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Messenger: Poems (Dreaming in Irish trilogy) Hardcover – February 1, 2001
In "Messenger," Smith reports that, when he "was not yet ten," an angel told him, "'You must say your life to save it.'" These vivid, musical poems demonstrate that he took the message to heart. He doesn't, however, say so much as sing. Sonorous assonances and chiming alliterations make Smith's work much more rhythmical and, hence, memorable than its quasi-free-verse appearance portends. "Savor of Moss," the first of the book's three sections, contains mostly reflections about nature, especially how utterly universal it is, resistant to the transcendental bullying of the likes of "Father Mike / hot with the Gospel." "Human Salt" includes "Messenger" among other personal memories rife with natural and transcendental conflicts and collaborations. The poems in "Spectator," fostered by a heritage-seeking sojourn in Ireland, prove less compelling because the Yank in Ireland has become such a stock situation that it's hard not to hear Enja or the Chieftains cranking away on the mind's soundtrack as you read them. Ray Olson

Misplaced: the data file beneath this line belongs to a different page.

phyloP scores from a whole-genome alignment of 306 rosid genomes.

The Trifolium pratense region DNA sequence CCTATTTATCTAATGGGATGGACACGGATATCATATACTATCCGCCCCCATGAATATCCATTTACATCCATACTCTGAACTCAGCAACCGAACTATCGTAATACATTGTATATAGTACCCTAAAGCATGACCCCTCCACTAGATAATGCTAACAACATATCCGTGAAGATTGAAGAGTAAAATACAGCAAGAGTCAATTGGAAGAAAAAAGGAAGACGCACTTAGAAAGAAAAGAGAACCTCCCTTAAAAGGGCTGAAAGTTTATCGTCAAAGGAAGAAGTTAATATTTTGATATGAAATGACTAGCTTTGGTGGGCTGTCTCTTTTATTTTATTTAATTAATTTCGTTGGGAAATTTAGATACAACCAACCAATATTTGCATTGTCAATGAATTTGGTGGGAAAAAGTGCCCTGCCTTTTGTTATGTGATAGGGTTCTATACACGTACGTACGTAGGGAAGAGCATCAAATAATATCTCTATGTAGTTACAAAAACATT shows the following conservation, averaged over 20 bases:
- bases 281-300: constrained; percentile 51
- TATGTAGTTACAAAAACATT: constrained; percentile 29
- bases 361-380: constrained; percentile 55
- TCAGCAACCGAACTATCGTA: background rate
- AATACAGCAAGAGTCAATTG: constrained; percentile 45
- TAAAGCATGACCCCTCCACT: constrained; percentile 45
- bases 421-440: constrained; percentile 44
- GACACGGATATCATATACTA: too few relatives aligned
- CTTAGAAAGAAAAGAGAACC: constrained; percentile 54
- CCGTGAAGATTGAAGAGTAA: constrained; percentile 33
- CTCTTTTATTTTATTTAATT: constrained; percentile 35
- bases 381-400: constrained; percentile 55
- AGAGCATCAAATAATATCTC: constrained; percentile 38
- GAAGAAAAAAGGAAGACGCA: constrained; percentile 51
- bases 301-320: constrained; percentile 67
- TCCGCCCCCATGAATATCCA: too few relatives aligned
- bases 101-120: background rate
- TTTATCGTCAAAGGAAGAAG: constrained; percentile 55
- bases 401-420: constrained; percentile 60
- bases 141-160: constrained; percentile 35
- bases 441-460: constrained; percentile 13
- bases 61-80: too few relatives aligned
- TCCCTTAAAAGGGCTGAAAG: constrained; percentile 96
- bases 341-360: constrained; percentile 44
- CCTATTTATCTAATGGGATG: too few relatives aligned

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About the Author
R. T. Smith grew up in North Carolina and Georgia, now lives in Lexington, Virginia, and frequently travels to Ireland. The author of eleven poetry collections and one book of short stories, he edits the literary quarterly Shenandoah for Washington and Lee University.
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